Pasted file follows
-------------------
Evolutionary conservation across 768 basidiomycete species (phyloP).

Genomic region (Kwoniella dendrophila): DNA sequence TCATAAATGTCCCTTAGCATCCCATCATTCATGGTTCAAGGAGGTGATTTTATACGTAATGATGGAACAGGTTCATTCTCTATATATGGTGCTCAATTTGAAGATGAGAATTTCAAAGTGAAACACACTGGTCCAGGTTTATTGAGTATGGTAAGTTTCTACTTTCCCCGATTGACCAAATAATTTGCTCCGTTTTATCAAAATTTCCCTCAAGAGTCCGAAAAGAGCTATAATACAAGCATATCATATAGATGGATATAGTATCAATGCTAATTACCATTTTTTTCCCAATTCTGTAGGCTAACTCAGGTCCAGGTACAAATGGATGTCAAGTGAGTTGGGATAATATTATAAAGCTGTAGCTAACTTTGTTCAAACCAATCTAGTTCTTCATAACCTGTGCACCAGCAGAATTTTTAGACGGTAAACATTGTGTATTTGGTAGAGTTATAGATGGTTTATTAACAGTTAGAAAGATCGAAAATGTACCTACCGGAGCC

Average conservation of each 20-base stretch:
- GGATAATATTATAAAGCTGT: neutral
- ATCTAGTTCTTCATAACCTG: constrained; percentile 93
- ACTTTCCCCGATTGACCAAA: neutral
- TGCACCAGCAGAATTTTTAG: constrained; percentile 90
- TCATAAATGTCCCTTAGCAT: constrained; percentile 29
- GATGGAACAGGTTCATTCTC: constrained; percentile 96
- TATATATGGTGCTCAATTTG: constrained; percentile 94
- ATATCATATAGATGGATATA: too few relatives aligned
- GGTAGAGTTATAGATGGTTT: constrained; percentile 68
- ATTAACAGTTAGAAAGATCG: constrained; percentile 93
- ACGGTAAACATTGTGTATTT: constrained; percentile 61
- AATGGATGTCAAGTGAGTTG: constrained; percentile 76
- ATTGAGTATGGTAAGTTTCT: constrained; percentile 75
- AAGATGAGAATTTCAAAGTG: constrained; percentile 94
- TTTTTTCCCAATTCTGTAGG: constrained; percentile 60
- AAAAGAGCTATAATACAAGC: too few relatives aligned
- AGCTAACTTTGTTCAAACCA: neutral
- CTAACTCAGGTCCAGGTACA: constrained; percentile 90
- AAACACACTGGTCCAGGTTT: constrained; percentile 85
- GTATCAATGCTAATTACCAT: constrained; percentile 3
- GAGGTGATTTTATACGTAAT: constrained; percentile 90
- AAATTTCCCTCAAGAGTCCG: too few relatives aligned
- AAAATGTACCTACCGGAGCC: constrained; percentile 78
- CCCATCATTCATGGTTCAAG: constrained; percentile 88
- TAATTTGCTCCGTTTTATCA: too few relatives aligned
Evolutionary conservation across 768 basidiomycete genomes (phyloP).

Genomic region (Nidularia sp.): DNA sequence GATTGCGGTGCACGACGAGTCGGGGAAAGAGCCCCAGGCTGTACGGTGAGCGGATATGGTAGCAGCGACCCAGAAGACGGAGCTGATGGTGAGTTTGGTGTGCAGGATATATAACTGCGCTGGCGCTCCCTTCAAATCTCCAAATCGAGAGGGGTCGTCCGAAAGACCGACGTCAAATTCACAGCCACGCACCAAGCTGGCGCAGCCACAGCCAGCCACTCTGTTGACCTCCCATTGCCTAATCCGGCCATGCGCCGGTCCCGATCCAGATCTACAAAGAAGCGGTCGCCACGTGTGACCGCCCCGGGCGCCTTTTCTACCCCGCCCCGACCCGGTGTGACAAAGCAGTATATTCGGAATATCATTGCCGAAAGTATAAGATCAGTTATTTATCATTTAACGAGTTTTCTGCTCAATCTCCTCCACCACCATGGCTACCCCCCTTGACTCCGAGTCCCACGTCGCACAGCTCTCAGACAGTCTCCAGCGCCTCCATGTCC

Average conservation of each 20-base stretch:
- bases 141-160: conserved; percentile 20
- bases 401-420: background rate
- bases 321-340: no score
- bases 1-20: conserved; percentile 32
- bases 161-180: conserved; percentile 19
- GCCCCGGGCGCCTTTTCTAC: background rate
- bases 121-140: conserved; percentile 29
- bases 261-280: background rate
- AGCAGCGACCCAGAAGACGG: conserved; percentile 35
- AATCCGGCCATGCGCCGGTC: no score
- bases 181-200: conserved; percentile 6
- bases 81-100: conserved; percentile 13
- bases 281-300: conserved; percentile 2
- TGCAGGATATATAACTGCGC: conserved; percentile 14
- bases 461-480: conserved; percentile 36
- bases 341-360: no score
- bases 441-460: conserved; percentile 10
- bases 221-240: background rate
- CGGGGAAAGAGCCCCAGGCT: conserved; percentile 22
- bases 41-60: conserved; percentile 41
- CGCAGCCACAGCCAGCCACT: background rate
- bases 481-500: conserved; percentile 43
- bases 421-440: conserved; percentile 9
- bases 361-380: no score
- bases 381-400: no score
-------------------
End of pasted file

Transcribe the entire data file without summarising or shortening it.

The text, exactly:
Evolutionary conservation across 768 basidiomycete species (phyloP).

Genomic region (Kwoniella dendrophila): DNA sequence TCATAAATGTCCCTTAGCATCCCATCATTCATGGTTCAAGGAGGTGATTTTATACGTAATGATGGAACAGGTTCATTCTCTATATATGGTGCTCAATTTGAAGATGAGAATTTCAAAGTGAAACACACTGGTCCAGGTTTATTGAGTATGGTAAGTTTCTACTTTCCCCGATTGACCAAATAATTTGCTCCGTTTTATCAAAATTTCCCTCAAGAGTCCGAAAAGAGCTATAATACAAGCATATCATATAGATGGATATAGTATCAATGCTAATTACCATTTTTTTCCCAATTCTGTAGGCTAACTCAGGTCCAGGTACAAATGGATGTCAAGTGAGTTGGGATAATATTATAAAGCTGTAGCTAACTTTGTTCAAACCAATCTAGTTCTTCATAACCTGTGCACCAGCAGAATTTTTAGACGGTAAACATTGTGTATTTGGTAGAGTTATAGATGGTTTATTAACAGTTAGAAAGATCGAAAATGTACCTACCGGAGCC

Average conservation of each 20-base stretch:
- GGATAATATTATAAAGCTGT: neutral
- ATCTAGTTCTTCATAACCTG: constrained; percentile 93
- ACTTTCCCCGATTGACCAAA: neutral
- TGCACCAGCAGAATTTTTAG: constrained; percentile 90
- TCATAAATGTCCCTTAGCAT: constrained; percentile 29
- GATGGAACAGGTTCATTCTC: constrained; percentile 96
- TATATATGGTGCTCAATTTG: constrained; percentile 94
- ATATCATATAGATGGATATA: too few relatives aligned
- GGTAGAGTTATAGATGGTTT: constrained; percentile 68
- ATTAACAGTTAGAAAGATCG: constrained; percentile 93
- ACGGTAAACATTGTGTATTT: constrained; percentile 61
- AATGGATGTCAAGTGAGTTG: constrained; percentile 76
- ATTGAGTATGGTAAGTTTCT: constrained; percentile 75
- AAGATGAGAATTTCAAAGTG: constrained; percentile 94
- TTTTTTCCCAATTCTGTAGG: constrained; percentile 60
- AAAAGAGCTATAATACAAGC: too few relatives aligned
- AGCTAACTTTGTTCAAACCA: neutral
- CTAACTCAGGTCCAGGTACA: constrained; percentile 90
- AAACACACTGGTCCAGGTTT: constrained; percentile 85
- GTATCAATGCTAATTACCAT: constrained; percentile 3
- GAGGTGATTTTATACGTAAT: constrained; percentile 90
- AAATTTCCCTCAAGAGTCCG: too few relatives aligned
- AAAATGTACCTACCGGAGCC: constrained; percentile 78
- CCCATCATTCATGGTTCAAG: constrained; percentile 88
- TAATTTGCTCCGTTTTATCA: too few relatives aligned
Evolutionary conservation across 768 basidiomycete genomes (phyloP).

Genomic region (Nidularia sp.): DNA sequence GATTGCGGTGCACGACGAGTCGGGGAAAGAGCCCCAGGCTGTACGGTGAGCGGATATGGTAGCAGCGACCCAGAAGACGGAGCTGATGGTGAGTTTGGTGTGCAGGATATATAACTGCGCTGGCGCTCCCTTCAAATCTCCAAATCGAGAGGGGTCGTCCGAAAGACCGACGTCAAATTCACAGCCACGCACCAAGCTGGCGCAGCCACAGCCAGCCACTCTGTTGACCTCCCATTGCCTAATCCGGCCATGCGCCGGTCCCGATCCAGATCTACAAAGAAGCGGTCGCCACGTGTGACCGCCCCGGGCGCCTTTTCTACCCCGCCCCGACCCGGTGTGACAAAGCAGTATATTCGGAATATCATTGCCGAAAGTATAAGATCAGTTATTTATCATTTAACGAGTTTTCTGCTCAATCTCCTCCACCACCATGGCTACCCCCCTTGACTCCGAGTCCCACGTCGCACAGCTCTCAGACAGTCTCCAGCGCCTCCATGTCC

Average conservation of each 20-base stretch:
- bases 141-160: conserved; percentile 20
- bases 401-420: background rate
- bases 321-340: no score
- bases 1-20: conserved; percentile 32
- bases 161-180: conserved; percentile 19
- GCCCCGGGCGCCTTTTCTAC: background rate
- bases 121-140: conserved; percentile 29
- bases 261-280: background rate
- AGCAGCGACCCAGAAGACGG: conserved; percentile 35
- AATCCGGCCATGCGCCGGTC: no score
- bases 181-200: conserved; percentile 6
- bases 81-100: conserved; percentile 13
- bases 281-300: conserved; percentile 2
- TGCAGGATATATAACTGCGC: conserved; percentile 14
- bases 461-480: conserved; percentile 36
- bases 341-360: no score
- bases 441-460: conserved; percentile 10
- bases 221-240: background rate
- CGGGGAAAGAGCCCCAGGCT: conserved; percentile 22
- bases 41-60: conserved; percentile 41
- CGCAGCCACAGCCAGCCACT: background rate
- bases 481-500: conserved; percentile 43
- bases 421-440: conserved; percentile 9
- bases 361-380: no score
- bases 381-400: no score